A Positive Outlook for a Water Resources Development Act in 2013
Inland Port Magazine
2013 Issue II
By Michael J. Toohey, WCI President/CEO
The organization of the House and Senate for the 113th Congress is
complete and the changes are very encouraging for the inland
waterways transportation stakeholders.
In the House of Representatives, Congressman Bill Shuster has
ascended to the Chairmanship of the Transportation and
Infrastructure Committee. Mr. Shuster represents a Congressional
District which includes the Monongahela and Ohio Rivers near
Pittsburgh. He has already visited the aging infrastructure,
touring by tow boat. Speaker John Boehner has also tasked Mr.
Shuster with finding more revenue for infra-structure investment.
Chairman Shuster's team includes Subcommittee on Water Resources
Chairman Bob Gibbs of Ohio who returns for a second term
leading the Subcommittee. He focused attention last Congress on
the overruns at Olmsted and is supportive of the proposals of the
Capital Development Plan.
This year, the Committee Chairman has actively reached out to the
Ranking Democratic Member, Congressman Nick Rahall of West
Virginia. Representative Rahall is also a strong proponent of
inland waterways transportation.
In appearances before the Chamber of Congress and in private
meetings, Chairman Shuster has identified as a major challenge the
need to educate the newer Members of Congress on the importance of
the Inland Waterways and need to increase the user fees needed to
modernize the system.
On the Senate side, Louisiana Senator David Vitter has assumed the
Ranking position on the Environment and Public Works Committee. He
is also a vital supporter of the waterways which are critical to
his state's economic vitality. Other Senate Waterways Champions
include members of the key Environment and Public Works Committee:
Senator Roger Wicker (R-MS), Senator Jeff Sessions (R-AL), Senator
John Boozman and Senator James Inhofe.
On the Appropriations Committee Senator Lamar Alexander (R-TN) is
advocating the removal of the Olmsted project from the Inland
Waterways Trust Fund and funding the completion of the dam feature
of the project from general revenues. He also advocates an 11 cent
increase in the waterways user fee which will create an investment
program of approximately $220 million per year to modernize the
system. Senator Alexander is working with the Environment and
Public Works Committee to include his proposal on Olmsted in the
WRDA 2013 legislation being developed by the committee.
In the Senate, Senator Robert Casey (D-PA) has been awarded a seat
on the Finance Committee which will consider legislation to
increase the waterways user fee in this session of Congress. In
mid-February, Senator Casey also introduced S. 407 — The
Reinvesting in Vital Economic Rivers and Waterways (RIVER) Act of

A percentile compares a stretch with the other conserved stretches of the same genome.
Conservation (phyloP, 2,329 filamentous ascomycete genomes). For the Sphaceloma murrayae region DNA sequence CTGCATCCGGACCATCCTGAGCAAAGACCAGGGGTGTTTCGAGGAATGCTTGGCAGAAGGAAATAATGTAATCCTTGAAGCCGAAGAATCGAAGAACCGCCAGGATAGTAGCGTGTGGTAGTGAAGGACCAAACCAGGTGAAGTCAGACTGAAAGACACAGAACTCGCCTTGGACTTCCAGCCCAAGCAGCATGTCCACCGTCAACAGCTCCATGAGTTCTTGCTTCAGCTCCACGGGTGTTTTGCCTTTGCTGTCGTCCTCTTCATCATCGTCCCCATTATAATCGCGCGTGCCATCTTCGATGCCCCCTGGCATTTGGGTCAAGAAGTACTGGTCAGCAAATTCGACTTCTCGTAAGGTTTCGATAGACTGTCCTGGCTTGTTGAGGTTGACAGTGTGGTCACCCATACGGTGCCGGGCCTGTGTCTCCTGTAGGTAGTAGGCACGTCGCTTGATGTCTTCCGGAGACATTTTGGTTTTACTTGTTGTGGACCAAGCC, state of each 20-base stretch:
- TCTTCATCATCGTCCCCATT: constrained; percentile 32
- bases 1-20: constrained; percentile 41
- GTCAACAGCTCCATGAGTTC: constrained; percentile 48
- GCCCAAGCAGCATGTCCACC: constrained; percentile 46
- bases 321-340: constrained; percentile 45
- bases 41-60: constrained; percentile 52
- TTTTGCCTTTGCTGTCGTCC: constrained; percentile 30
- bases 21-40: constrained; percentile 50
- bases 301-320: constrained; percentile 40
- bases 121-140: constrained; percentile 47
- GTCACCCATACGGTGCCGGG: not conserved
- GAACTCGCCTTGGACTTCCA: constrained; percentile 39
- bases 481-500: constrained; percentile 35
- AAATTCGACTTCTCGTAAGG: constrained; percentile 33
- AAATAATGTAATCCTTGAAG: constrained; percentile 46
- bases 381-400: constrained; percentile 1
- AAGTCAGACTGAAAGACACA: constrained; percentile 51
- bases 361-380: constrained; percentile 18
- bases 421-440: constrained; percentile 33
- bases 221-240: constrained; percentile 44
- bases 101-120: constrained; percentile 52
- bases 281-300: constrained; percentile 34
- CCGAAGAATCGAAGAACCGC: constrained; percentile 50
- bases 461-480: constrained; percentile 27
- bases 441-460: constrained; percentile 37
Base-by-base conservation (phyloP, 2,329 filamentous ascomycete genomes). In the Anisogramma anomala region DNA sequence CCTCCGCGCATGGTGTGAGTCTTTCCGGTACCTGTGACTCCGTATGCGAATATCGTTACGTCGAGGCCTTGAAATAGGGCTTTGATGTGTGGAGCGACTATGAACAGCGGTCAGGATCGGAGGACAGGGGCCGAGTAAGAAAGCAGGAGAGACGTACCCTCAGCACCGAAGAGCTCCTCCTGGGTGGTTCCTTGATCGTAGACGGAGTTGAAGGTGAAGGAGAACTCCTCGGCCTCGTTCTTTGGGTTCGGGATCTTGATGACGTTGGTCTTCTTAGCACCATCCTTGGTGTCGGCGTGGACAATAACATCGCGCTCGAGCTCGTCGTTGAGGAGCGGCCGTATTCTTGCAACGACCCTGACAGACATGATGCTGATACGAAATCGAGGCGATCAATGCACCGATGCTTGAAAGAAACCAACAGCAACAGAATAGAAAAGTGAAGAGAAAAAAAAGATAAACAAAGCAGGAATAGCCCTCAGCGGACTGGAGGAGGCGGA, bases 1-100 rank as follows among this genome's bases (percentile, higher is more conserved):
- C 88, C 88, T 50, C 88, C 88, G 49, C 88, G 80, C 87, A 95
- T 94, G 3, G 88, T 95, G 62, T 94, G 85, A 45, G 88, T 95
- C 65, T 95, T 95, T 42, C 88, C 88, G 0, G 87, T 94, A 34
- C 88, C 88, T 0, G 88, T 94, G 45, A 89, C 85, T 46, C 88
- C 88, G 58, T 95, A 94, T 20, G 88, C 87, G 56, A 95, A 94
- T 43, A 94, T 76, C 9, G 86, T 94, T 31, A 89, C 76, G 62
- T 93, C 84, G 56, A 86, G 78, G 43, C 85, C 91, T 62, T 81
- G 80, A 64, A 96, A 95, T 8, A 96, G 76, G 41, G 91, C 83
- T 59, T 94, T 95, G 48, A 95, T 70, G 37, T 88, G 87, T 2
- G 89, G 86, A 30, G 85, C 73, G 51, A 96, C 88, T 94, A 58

2013. The bill was co-sponsored by Senator Mary Landrieu (D-LA)
and Senator Amy Klobuchar (D-MN). S. 407 would establish a
sustainable, cost-effective way to ensure that the inland and
intracoastal waterways of the United States remain economically
The bill would modernize America's inland waterways system, create
jobs, relieve traffic congestion, and optimize American
competitiveness through the most low-cost, energy-efficient
The River Act of 2013 is based on elements contained in the Inland
Waterways Capital Development Plan to:
More specifically, the River Act would preserve the existing
50% industry/50% federal cost-sharing formula for new lock
construction and major lock rehabilitation projects.
- Prioritize the completion of navigation projects across
the entire waterways system;
- Improve the Corps of Engineers' project management and
processes to better deliver projects on time and on budget, in
order to realize $8 billion in job creation;
- Reform project cost allocations;
- Recommend an affordable – and increased -- user fee
funding mechanism to meet the system's needs, and,
- Realize a sustainable annual appropriation of $380
mil-lion, of which a significant portion is paid for by
commercial users of the system.
It would include a cost-share cap on lock construction projects to
incentivize keeping projects on budget and prevent shippers from
bearing the burden of paying for unreasonable cost overruns. This
will strengthen the ability of the Inland Waterways Trust Fund to
fund more priority projects in the pipeline.
It will also increase by 45% (nine cents per gallon) the existing
fuel tax of 20-cents-per-gallon that is paid by the barge and
towing industry, the only users of the system who currently are
taxed. At the same time, the recommended reforms to the Corps of
Engineers' project management and delivery process would ensure
that these additional resources are spent wisely.
WCI's Executive Committee unanimously endorsed the plan and the
association applauds Senators Casey, Landrieu and Klobuchar's
efforts in devising the River Act that will modernize our
critically important inland navigation system and its
infrastructure. Modern waterways are critical to U.S.
competitiveness in the world market, to environmental
protection, to energy efficiency, to highway congestion relief and
to the sustainment of well-paying American jobs.
They benefit the U.S. agricultural sector, our construction
industry, our energy sector, our environment, our economy, and all
the beneficiaries of the nation's waterways system.
With this Senate (S. 407) bill now introduced, and announcements
by both the Senate EPW Committee and the House T&I Committee
that WRDA is their number one legislative priority, 2013 is
aligning as the year the inland waterways
transportation system receives the critical support needed to
transform into a modern, efficient and reliable network.